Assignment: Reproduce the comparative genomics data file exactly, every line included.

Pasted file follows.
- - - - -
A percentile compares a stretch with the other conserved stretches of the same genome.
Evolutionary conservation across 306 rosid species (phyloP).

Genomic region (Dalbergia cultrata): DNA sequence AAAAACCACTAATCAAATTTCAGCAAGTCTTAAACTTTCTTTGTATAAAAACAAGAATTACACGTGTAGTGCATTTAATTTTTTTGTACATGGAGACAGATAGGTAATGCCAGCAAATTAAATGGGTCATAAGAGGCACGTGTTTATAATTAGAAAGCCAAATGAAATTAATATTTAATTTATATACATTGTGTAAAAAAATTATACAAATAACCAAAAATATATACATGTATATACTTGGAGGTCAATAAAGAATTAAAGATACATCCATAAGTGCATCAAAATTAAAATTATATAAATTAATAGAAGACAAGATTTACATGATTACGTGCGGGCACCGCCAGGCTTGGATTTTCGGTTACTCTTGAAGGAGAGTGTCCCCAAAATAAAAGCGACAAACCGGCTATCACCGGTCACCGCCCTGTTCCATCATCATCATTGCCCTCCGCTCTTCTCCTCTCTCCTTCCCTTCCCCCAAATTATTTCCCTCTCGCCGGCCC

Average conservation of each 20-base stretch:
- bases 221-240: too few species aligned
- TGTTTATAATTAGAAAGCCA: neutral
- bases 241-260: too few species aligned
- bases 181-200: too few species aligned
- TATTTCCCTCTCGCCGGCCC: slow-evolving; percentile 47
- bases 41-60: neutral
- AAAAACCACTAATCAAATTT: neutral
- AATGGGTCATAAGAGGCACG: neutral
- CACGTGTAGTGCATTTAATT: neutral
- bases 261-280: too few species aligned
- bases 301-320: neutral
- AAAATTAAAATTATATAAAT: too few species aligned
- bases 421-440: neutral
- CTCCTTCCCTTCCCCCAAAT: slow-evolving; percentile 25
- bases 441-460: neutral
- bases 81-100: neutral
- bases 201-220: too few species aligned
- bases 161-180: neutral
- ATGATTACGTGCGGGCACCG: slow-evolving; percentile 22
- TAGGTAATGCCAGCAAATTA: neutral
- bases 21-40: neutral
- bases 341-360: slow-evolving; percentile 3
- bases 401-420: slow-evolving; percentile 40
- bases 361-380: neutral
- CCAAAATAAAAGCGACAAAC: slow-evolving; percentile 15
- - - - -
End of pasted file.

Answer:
A percentile compares a stretch with the other conserved stretches of the same genome.
Evolutionary conservation across 306 rosid species (phyloP).

Genomic region (Dalbergia cultrata): DNA sequence AAAAACCACTAATCAAATTTCAGCAAGTCTTAAACTTTCTTTGTATAAAAACAAGAATTACACGTGTAGTGCATTTAATTTTTTTGTACATGGAGACAGATAGGTAATGCCAGCAAATTAAATGGGTCATAAGAGGCACGTGTTTATAATTAGAAAGCCAAATGAAATTAATATTTAATTTATATACATTGTGTAAAAAAATTATACAAATAACCAAAAATATATACATGTATATACTTGGAGGTCAATAAAGAATTAAAGATACATCCATAAGTGCATCAAAATTAAAATTATATAAATTAATAGAAGACAAGATTTACATGATTACGTGCGGGCACCGCCAGGCTTGGATTTTCGGTTACTCTTGAAGGAGAGTGTCCCCAAAATAAAAGCGACAAACCGGCTATCACCGGTCACCGCCCTGTTCCATCATCATCATTGCCCTCCGCTCTTCTCCTCTCTCCTTCCCTTCCCCCAAATTATTTCCCTCTCGCCGGCCC

Average conservation of each 20-base stretch:
- bases 221-240: too few species aligned
- TGTTTATAATTAGAAAGCCA: neutral
- bases 241-260: too few species aligned
- bases 181-200: too few species aligned
- TATTTCCCTCTCGCCGGCCC: slow-evolving; percentile 47
- bases 41-60: neutral
- AAAAACCACTAATCAAATTT: neutral
- AATGGGTCATAAGAGGCACG: neutral
- CACGTGTAGTGCATTTAATT: neutral
- bases 261-280: too few species aligned
- bases 301-320: neutral
- AAAATTAAAATTATATAAAT: too few species aligned
- bases 421-440: neutral
- CTCCTTCCCTTCCCCCAAAT: slow-evolving; percentile 25
- bases 441-460: neutral
- bases 81-100: neutral
- bases 201-220: too few species aligned
- bases 161-180: neutral
- ATGATTACGTGCGGGCACCG: slow-evolving; percentile 22
- TAGGTAATGCCAGCAAATTA: neutral
- bases 21-40: neutral
- bases 341-360: slow-evolving; percentile 3
- bases 401-420: slow-evolving; percentile 40
- bases 361-380: neutral
- CCAAAATAAAAGCGACAAAC: slow-evolving; percentile 15